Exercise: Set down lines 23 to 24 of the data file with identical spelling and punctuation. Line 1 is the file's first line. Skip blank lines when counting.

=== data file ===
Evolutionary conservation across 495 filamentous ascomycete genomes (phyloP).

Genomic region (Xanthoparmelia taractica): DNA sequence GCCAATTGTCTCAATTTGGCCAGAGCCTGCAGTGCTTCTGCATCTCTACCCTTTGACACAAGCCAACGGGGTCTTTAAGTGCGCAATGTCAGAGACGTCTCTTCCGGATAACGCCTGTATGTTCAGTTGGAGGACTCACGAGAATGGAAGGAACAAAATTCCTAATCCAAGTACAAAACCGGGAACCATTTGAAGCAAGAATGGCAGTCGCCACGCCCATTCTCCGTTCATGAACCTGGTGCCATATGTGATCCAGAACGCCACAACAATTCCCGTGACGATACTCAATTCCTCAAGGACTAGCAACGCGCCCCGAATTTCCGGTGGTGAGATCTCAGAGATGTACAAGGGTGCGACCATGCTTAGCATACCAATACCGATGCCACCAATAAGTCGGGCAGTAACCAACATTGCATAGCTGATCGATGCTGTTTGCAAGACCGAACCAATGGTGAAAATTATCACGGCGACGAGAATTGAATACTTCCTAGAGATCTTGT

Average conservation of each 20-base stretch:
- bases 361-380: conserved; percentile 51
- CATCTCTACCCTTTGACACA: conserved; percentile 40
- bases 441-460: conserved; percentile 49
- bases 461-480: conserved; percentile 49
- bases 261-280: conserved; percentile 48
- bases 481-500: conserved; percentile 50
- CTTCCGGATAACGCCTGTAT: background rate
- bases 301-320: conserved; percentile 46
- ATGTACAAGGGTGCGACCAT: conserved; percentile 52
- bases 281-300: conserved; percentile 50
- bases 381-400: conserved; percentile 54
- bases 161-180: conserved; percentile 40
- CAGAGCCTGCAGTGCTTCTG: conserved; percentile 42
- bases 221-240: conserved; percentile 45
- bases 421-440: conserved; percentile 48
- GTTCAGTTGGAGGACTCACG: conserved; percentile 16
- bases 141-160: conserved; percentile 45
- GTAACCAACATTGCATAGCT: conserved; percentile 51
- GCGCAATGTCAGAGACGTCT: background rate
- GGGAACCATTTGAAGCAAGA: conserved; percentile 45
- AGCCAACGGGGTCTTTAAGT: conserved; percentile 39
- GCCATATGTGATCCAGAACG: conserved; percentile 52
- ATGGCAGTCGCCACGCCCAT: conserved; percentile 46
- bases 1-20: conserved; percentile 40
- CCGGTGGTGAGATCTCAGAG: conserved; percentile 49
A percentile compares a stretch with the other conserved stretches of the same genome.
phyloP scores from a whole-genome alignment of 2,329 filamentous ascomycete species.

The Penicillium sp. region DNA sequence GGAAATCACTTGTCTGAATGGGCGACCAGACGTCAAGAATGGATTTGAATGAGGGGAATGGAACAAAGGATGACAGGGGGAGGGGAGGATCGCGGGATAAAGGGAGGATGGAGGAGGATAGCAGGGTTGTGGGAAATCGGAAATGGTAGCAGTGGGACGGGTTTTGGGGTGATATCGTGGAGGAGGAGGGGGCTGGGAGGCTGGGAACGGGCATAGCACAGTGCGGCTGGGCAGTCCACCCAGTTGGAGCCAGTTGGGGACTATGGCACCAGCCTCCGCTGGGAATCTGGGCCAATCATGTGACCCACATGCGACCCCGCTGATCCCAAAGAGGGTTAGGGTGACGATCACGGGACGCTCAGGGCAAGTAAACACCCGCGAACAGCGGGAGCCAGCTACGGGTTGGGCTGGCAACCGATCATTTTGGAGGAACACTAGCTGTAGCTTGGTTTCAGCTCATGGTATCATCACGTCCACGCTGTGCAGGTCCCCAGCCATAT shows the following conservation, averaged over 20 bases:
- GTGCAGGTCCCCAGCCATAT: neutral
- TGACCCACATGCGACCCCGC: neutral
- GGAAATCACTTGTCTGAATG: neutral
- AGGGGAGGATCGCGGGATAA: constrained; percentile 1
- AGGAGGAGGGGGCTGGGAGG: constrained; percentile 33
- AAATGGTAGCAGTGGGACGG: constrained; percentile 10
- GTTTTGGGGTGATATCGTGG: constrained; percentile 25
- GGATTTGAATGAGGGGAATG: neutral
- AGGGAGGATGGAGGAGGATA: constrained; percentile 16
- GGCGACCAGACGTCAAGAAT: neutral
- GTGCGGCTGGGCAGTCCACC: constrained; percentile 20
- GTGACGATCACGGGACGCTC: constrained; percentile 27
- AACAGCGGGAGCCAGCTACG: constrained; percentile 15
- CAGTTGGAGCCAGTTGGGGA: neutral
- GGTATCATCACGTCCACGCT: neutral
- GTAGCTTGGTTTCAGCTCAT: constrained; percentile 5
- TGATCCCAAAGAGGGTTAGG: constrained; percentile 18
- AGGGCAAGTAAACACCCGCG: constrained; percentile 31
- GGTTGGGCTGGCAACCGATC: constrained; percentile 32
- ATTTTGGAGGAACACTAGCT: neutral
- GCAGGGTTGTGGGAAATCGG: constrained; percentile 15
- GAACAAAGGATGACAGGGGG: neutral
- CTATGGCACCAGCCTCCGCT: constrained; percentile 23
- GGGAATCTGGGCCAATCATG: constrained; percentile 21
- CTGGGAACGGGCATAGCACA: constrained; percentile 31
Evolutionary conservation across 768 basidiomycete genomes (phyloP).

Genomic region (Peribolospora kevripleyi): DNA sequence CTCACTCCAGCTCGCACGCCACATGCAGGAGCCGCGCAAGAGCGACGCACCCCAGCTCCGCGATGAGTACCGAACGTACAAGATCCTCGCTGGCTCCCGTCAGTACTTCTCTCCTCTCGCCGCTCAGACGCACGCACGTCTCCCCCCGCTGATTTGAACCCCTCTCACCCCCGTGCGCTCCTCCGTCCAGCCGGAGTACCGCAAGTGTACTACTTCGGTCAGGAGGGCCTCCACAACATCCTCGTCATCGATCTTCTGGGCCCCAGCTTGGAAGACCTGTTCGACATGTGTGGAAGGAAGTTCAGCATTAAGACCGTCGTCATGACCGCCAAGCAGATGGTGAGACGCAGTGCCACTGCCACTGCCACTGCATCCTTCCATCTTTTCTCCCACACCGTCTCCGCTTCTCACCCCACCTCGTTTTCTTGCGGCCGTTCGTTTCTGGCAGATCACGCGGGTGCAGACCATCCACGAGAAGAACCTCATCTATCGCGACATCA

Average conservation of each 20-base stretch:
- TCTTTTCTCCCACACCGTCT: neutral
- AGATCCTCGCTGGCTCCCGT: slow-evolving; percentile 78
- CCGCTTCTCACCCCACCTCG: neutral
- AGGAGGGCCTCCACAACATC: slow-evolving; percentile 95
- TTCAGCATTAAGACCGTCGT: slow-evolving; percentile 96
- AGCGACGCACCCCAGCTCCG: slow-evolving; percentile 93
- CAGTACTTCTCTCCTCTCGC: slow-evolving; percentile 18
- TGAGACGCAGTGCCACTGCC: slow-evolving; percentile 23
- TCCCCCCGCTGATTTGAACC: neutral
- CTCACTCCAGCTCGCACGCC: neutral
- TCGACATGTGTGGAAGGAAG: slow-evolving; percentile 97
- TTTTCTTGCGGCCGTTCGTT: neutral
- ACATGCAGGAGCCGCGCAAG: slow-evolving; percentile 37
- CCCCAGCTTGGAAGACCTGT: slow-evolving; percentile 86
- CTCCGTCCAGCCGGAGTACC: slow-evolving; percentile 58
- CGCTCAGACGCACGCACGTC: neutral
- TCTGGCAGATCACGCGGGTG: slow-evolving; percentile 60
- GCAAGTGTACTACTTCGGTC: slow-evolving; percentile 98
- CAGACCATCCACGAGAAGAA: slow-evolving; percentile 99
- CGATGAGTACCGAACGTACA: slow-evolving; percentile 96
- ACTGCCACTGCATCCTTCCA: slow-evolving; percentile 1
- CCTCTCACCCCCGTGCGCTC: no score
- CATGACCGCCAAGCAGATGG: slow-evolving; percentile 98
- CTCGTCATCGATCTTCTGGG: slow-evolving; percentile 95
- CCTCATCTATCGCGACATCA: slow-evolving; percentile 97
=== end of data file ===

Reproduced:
- GGGAACCATTTGAAGCAAGA: conserved; percentile 45
- AGCCAACGGGGTCTTTAAGT: conserved; percentile 39